If a rewirable plug is involved and the plug away from the pins is warm it may indicate a loose connection within the plug.
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Old 03-05-2019, 10:24 AM   #35
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Re: 20 receptacle On 30 amp breaker


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Originally Posted by curiousB View Post
Over current protection must be sized to the smallest ampacity of any element of the branch circuit. You deliberately omitted the receptacle which in this case is 20A this that is the max breaker for this branch.

This is basic stuff. Not sure why the heavy debate here. It’s not in the gray area or ambiguous in any way.
I was not "debating" the issue.

I wrote
"While I have no wish to bring into question any NEC regulations, it is quite true that in Australia/New Zealand the "normal" 230V 10 A socket outlets are installed on circuits protected by 20 A breakers - as are 15 A outlets. (See AS/NZS 3112)
(When protection was provided by fuses [which is no longer permitted], these fuses were rated at 15 A.)"
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Old 03-05-2019, 11:21 AM   #36
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Re: 20 receptacle On 30 amp breaker


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Originally Posted by FrodoOne View Post
I was not "debating" the issue.


Oh really. A obvious and simple application of regulation yet you want to suggest when plastic will melt and flow and advise deviating from code is “probably ok”.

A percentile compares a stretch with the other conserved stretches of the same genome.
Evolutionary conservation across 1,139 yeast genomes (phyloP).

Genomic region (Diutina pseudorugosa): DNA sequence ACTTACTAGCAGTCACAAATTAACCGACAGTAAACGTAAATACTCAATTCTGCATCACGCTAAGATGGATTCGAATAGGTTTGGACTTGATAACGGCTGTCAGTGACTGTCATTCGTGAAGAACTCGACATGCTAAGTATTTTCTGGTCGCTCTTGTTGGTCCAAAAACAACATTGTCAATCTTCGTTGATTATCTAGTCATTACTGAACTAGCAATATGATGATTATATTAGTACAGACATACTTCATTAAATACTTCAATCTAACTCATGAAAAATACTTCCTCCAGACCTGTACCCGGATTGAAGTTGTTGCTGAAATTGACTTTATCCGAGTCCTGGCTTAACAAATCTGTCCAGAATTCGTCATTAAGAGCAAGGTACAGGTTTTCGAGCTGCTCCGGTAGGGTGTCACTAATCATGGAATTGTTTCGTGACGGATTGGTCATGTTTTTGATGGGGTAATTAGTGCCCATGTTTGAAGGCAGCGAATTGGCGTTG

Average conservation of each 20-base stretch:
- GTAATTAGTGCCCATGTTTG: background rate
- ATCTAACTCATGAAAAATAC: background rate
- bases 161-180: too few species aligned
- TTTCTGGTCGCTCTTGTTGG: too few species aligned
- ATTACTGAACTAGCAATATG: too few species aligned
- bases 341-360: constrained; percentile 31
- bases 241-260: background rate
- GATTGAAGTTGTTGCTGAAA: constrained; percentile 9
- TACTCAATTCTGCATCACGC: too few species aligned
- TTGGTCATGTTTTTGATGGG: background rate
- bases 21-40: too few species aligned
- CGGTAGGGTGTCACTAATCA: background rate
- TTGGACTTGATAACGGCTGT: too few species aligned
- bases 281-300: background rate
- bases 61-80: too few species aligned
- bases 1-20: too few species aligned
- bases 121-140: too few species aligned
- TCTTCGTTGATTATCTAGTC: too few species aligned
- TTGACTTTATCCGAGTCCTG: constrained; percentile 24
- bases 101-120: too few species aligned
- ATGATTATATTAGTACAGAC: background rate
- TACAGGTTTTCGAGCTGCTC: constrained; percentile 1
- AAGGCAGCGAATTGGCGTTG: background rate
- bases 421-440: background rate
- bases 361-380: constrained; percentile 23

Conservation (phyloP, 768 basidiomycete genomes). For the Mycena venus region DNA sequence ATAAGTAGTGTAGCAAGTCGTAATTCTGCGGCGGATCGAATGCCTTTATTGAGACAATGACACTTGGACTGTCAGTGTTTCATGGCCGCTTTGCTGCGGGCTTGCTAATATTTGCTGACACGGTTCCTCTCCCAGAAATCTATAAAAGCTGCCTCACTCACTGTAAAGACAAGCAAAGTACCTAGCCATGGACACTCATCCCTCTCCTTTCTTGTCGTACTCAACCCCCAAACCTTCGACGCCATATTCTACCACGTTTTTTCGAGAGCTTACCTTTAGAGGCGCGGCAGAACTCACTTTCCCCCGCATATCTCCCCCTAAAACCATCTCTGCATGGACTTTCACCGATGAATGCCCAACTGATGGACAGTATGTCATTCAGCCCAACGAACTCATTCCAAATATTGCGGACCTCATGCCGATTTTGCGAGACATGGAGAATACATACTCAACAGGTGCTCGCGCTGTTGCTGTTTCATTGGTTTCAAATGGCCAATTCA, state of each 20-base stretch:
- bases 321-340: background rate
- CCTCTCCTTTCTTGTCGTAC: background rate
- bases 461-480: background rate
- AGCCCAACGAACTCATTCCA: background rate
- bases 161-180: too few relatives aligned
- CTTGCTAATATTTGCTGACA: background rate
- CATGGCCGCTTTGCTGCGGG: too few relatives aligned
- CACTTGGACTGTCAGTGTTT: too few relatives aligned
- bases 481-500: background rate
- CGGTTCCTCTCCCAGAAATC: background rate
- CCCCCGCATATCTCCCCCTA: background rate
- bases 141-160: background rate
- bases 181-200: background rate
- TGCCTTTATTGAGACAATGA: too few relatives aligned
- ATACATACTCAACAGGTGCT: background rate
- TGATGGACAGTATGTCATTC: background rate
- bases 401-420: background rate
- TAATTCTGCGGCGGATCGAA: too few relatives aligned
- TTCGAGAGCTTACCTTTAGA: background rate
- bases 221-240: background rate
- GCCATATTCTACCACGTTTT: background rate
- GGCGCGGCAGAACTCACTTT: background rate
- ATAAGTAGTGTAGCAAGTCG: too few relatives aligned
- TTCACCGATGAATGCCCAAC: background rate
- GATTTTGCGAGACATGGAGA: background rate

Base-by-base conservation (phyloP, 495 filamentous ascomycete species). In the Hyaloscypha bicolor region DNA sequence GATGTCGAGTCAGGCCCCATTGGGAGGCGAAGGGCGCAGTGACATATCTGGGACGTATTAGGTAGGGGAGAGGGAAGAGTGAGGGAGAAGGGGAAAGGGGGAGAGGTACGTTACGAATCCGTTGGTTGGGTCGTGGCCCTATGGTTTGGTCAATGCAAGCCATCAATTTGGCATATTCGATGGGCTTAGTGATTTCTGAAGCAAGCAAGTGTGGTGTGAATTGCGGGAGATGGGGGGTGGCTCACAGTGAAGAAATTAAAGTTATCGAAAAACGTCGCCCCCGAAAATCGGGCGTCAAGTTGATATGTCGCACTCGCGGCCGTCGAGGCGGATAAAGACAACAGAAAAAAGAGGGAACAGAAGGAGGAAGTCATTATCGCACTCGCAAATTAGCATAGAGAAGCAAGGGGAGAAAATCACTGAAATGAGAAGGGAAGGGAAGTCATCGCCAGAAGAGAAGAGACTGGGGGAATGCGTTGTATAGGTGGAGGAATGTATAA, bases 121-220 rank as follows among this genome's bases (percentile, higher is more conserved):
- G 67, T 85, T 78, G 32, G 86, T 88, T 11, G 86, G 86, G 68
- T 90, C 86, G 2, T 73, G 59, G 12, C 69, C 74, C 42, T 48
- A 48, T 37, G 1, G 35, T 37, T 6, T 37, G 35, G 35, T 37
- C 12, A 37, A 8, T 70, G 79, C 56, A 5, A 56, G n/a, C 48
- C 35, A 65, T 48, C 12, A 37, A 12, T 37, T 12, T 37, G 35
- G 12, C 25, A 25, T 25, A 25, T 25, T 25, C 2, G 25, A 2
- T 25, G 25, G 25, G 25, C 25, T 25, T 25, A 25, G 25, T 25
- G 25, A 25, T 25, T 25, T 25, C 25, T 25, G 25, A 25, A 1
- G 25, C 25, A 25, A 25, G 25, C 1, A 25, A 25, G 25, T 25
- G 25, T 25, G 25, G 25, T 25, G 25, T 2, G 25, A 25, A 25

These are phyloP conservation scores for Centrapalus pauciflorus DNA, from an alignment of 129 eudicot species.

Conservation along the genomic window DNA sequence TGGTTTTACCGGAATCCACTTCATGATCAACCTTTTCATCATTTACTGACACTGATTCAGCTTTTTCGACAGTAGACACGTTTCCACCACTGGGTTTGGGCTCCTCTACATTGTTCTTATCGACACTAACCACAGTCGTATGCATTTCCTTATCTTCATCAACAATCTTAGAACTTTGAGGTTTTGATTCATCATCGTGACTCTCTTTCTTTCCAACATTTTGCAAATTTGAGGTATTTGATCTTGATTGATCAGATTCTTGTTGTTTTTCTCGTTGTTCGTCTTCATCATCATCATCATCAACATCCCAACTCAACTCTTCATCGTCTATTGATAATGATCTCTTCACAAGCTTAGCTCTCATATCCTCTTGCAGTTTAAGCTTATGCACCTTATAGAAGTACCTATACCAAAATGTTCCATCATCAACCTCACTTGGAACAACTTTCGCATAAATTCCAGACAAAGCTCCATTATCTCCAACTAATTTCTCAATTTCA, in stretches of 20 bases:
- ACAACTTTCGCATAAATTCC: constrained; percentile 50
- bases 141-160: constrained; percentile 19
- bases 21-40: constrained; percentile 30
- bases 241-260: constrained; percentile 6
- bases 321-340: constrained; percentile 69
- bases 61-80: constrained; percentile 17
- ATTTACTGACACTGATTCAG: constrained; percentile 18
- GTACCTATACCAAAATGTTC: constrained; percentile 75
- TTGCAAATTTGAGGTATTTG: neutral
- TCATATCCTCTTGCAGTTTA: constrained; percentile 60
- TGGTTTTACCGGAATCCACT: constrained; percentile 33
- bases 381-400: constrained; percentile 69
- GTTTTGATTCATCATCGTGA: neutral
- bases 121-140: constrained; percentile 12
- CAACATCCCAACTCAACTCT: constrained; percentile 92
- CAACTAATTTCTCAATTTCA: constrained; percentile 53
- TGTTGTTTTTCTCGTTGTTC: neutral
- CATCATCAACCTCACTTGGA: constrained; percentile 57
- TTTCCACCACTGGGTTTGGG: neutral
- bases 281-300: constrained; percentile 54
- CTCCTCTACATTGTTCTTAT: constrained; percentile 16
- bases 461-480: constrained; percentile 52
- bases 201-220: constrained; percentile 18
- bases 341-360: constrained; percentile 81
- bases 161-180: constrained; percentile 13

You are also incorrect state the breaker is to protect the wires. Wrong. It is to protect the branch circuit, wires, switches, receptacles, disconnects,...

No online novel or self rationalization will change this.

Let it go.







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Old 03-05-2019, 09:59 PM   #37
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Re: 20 receptacle On 30 amp breaker


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Originally Posted by curiousB View Post
Oh really. A obvious and simple application of regulation yet you want to suggest when plastic will melt and flow and advise deviating from code is “probably ok”.
I was not suggesting that deviating from code is “probably ok”.

I was merely pointing out that there is a large "margin of safety" built in to everyday electrical equipment!
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Old 03-10-2019, 12:00 PM   #38
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Re: 20 receptacle On 30 amp breaker


Margins of safety.
Experience has proven that over time, taking chances will eventually catch up to you.
The safest thing to do is follow the absolute guidelines.
Besides the possibility of arcing, or heating wearing on the device and eventually possibly causing failure.
Your life is more important than a few dollars of cost.
And also, why take the chance of the insurance company denying your claim because you didn't follow the rules/code?
Whatever the reasoning is behind, it makes sense to do something, or it's unlikely something bad will ever happen. You should protect yourself against loss whenever possible.